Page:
Pages: 57 p.
Vision 2040 was recently launched in Uganda with a clear message that if we don’t ensure our children are learning we will never achieve its ambiti ous goals. Our children deserve a quality basic education. No doubt, massive investments in education have been made over the years. Since 1997 when the UPE Act was passed, official school fees have been eliminated and education has been made accessible for millions more children in Uganda. We have seen significant growth in the number of schools, classrooms and teachers over the past decade. Primary school enrolment rates – for both boys and girls – have also skyrocketed. But as numbers of children going to school increase, is the quality of education improving as well? Are our Children Learning? This report presents the findings of the Uwezo Uganda annual learning assessment. The assessment was conducted between March and April 2012, in 80 Districts countrywide. A total of 81,650 children aged 6-16 years were assessed in basic literacy (English and four local languages) and numeracy. The assessment is based on school and household data. The report has three main sections. The introducti on section gives an overview of the processes and tools, including an overview of key findings. The second section is a national report, while the last section presents a regional focus on the findings. The research was undertaken by Uwezo, meaning ‘capability’ in Kiswahili, an initiati ve that seeks to improve literacy and numeracy levels among children aged 6-16 years in Kenya, Uganda and Tanzania, through an innovative, citizen-driven and public accountability approach to social change.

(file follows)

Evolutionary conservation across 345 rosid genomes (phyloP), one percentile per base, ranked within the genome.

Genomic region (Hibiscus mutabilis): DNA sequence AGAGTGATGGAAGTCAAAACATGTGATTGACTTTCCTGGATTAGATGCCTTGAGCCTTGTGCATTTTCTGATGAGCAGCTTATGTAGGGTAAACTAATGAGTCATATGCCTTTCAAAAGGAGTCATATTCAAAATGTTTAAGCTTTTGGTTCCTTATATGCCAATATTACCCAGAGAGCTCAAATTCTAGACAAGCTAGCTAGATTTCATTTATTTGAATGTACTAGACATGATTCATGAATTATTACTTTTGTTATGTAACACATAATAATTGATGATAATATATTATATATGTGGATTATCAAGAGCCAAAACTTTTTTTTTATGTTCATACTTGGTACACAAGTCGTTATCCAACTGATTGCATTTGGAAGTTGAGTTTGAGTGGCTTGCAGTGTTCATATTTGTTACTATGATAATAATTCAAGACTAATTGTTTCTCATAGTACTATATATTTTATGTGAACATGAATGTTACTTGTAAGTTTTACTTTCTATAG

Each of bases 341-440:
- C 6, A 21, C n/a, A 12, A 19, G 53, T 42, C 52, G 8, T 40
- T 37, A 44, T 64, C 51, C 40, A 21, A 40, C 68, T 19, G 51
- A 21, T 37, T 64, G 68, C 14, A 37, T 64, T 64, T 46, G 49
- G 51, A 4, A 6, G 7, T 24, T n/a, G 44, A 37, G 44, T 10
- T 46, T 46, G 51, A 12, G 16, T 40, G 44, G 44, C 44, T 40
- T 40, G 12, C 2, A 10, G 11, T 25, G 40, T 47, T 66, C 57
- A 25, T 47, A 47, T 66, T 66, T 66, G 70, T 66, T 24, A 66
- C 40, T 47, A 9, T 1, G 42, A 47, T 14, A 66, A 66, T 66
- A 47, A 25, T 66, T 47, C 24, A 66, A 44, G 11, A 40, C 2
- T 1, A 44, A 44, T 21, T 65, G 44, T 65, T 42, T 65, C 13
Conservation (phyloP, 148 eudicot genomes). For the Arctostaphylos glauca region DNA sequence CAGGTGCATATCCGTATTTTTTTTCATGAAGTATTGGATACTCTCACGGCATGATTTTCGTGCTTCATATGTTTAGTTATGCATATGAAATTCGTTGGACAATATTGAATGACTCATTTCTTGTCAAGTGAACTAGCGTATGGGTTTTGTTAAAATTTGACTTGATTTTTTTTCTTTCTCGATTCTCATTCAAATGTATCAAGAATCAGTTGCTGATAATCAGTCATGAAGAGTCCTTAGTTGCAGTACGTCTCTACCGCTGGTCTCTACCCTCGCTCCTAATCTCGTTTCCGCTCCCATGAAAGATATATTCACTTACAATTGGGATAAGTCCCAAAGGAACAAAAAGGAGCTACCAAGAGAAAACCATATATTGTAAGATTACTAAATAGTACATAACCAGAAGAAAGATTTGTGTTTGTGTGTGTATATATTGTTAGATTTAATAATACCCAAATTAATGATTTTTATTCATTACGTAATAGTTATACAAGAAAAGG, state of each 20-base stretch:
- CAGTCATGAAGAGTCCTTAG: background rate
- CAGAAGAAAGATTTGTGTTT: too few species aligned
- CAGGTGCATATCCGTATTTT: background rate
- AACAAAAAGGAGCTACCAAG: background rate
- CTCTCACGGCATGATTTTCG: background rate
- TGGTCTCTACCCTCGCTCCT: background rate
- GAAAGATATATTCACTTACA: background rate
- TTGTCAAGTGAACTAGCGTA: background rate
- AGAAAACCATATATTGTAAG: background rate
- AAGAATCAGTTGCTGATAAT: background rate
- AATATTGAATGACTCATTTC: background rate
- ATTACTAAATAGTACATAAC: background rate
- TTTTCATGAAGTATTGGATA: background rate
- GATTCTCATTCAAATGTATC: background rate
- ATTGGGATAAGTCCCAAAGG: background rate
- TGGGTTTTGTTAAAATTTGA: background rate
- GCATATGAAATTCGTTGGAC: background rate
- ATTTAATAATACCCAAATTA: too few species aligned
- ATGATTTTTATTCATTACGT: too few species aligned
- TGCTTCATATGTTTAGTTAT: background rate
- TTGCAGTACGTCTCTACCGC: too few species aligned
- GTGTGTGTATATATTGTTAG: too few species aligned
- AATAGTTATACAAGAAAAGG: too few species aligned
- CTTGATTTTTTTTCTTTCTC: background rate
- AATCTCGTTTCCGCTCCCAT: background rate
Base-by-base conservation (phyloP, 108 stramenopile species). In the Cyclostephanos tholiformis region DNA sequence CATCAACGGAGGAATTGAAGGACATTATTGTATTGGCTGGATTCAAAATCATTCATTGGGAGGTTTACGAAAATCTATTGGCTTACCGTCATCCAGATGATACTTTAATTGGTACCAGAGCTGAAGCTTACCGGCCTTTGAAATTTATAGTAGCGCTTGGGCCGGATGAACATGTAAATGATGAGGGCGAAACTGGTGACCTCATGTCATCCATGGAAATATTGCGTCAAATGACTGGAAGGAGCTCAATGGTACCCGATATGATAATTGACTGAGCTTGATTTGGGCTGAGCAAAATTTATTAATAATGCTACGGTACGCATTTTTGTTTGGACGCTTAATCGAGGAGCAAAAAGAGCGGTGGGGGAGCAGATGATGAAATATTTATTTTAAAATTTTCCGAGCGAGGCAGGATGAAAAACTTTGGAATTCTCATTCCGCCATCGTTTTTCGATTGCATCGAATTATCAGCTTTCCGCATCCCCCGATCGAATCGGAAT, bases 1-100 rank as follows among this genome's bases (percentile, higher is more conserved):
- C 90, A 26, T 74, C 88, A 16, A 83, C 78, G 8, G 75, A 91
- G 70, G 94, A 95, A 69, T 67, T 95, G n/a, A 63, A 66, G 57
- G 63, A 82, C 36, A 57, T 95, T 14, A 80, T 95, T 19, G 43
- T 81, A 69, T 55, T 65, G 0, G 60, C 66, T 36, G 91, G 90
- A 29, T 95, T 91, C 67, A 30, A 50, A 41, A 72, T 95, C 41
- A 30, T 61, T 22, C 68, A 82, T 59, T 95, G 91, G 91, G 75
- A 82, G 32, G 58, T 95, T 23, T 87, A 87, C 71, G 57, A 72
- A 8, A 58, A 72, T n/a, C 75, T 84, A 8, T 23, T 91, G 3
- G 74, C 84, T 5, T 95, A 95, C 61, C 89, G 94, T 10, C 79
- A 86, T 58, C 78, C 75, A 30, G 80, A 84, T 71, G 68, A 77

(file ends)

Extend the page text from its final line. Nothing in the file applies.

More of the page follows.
Level of education: